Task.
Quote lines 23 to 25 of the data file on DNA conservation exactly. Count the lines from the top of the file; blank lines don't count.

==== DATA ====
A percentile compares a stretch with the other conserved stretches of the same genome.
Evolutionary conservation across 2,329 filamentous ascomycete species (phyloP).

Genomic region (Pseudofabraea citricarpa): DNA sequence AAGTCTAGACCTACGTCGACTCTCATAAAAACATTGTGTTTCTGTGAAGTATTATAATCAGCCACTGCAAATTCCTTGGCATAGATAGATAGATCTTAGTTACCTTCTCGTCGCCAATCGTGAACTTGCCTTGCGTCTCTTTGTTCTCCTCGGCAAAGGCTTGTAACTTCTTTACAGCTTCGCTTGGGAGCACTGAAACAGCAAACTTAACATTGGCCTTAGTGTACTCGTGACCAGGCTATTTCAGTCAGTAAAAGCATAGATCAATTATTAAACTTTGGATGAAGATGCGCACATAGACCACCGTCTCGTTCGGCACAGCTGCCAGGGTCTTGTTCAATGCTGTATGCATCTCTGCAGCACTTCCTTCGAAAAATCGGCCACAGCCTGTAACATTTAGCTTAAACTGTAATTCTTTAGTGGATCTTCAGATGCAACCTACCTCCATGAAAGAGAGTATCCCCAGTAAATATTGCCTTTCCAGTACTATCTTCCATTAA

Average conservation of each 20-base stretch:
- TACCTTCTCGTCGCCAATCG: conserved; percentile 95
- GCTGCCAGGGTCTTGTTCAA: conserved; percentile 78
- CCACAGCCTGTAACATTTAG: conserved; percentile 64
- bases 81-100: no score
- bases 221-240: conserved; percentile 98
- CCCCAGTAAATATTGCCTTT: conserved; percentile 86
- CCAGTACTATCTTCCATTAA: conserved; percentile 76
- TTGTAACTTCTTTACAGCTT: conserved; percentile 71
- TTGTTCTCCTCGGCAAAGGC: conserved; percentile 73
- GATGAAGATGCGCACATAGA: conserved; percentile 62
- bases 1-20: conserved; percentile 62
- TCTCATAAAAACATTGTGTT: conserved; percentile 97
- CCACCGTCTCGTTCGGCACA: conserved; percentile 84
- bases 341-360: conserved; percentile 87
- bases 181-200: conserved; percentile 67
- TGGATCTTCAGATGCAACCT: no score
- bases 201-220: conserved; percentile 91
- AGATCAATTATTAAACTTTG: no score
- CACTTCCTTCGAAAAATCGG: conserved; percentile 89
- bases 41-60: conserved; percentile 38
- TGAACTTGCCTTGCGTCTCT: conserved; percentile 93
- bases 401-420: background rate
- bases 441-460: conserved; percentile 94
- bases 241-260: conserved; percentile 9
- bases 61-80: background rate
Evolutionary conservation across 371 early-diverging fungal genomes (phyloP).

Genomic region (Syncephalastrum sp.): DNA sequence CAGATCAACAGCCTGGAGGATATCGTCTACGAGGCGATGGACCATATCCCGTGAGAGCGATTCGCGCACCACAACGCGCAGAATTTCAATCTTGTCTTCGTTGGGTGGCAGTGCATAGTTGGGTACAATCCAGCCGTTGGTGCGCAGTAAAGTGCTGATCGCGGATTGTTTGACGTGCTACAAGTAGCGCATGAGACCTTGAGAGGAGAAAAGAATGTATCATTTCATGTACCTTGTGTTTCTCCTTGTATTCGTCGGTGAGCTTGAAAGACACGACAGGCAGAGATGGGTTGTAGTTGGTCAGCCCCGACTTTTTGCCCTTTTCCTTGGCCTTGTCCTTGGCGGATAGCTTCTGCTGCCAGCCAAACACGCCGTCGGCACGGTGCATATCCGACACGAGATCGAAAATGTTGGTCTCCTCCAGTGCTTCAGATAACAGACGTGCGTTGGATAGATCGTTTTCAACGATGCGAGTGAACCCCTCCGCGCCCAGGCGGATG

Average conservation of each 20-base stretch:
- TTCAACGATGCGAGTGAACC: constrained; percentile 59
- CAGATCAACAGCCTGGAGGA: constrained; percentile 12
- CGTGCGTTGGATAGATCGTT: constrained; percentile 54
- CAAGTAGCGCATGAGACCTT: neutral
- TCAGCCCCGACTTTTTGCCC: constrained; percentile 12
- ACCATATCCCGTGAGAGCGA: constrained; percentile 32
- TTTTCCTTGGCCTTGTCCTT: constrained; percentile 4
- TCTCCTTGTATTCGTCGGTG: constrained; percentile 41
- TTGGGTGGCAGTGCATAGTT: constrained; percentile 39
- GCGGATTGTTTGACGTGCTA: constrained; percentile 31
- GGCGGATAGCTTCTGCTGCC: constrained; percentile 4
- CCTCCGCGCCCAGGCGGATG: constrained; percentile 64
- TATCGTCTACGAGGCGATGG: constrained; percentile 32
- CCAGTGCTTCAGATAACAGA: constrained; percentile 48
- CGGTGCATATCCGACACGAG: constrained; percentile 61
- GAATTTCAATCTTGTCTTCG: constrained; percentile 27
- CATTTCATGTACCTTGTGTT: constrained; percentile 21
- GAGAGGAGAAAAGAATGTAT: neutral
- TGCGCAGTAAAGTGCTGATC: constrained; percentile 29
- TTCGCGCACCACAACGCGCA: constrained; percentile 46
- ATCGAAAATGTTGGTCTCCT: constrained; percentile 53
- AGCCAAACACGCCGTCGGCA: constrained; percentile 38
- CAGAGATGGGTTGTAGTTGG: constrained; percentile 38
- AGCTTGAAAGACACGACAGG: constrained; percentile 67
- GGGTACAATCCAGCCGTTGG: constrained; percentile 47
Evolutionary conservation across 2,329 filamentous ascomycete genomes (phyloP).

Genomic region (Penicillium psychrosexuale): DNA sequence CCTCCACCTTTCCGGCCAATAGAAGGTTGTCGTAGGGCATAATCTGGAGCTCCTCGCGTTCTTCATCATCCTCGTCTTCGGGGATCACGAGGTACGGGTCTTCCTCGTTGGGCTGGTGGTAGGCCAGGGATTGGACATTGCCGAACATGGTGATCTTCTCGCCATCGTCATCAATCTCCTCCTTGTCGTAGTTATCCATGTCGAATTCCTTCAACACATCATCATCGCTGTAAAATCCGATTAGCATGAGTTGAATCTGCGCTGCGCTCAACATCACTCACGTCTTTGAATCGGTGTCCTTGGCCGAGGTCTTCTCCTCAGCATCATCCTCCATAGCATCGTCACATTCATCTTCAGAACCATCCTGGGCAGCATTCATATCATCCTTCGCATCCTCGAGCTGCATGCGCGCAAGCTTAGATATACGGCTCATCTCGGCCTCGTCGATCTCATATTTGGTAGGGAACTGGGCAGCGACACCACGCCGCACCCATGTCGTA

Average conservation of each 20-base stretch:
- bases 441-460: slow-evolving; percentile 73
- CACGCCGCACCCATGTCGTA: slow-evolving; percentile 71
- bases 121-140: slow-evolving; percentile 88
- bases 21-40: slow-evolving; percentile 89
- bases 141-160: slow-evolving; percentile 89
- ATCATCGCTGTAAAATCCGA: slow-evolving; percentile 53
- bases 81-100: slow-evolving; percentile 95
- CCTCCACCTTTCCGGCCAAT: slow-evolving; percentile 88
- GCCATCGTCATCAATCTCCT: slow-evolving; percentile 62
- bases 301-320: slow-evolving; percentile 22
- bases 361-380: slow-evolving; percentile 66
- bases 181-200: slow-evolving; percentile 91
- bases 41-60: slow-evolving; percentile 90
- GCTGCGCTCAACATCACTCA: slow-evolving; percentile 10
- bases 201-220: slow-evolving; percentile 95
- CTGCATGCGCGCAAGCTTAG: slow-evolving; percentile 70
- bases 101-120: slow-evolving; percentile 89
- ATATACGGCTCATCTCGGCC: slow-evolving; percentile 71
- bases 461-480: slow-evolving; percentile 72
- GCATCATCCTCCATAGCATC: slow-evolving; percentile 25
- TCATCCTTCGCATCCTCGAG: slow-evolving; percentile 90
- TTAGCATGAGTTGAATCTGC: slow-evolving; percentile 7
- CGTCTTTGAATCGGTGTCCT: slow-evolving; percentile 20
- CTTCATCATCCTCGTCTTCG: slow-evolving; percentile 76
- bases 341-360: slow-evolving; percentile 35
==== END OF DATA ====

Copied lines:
- CACTTCCTTCGAAAAATCGG: conserved; percentile 89
- bases 41-60: conserved; percentile 38
- TGAACTTGCCTTGCGTCTCT: conserved; percentile 93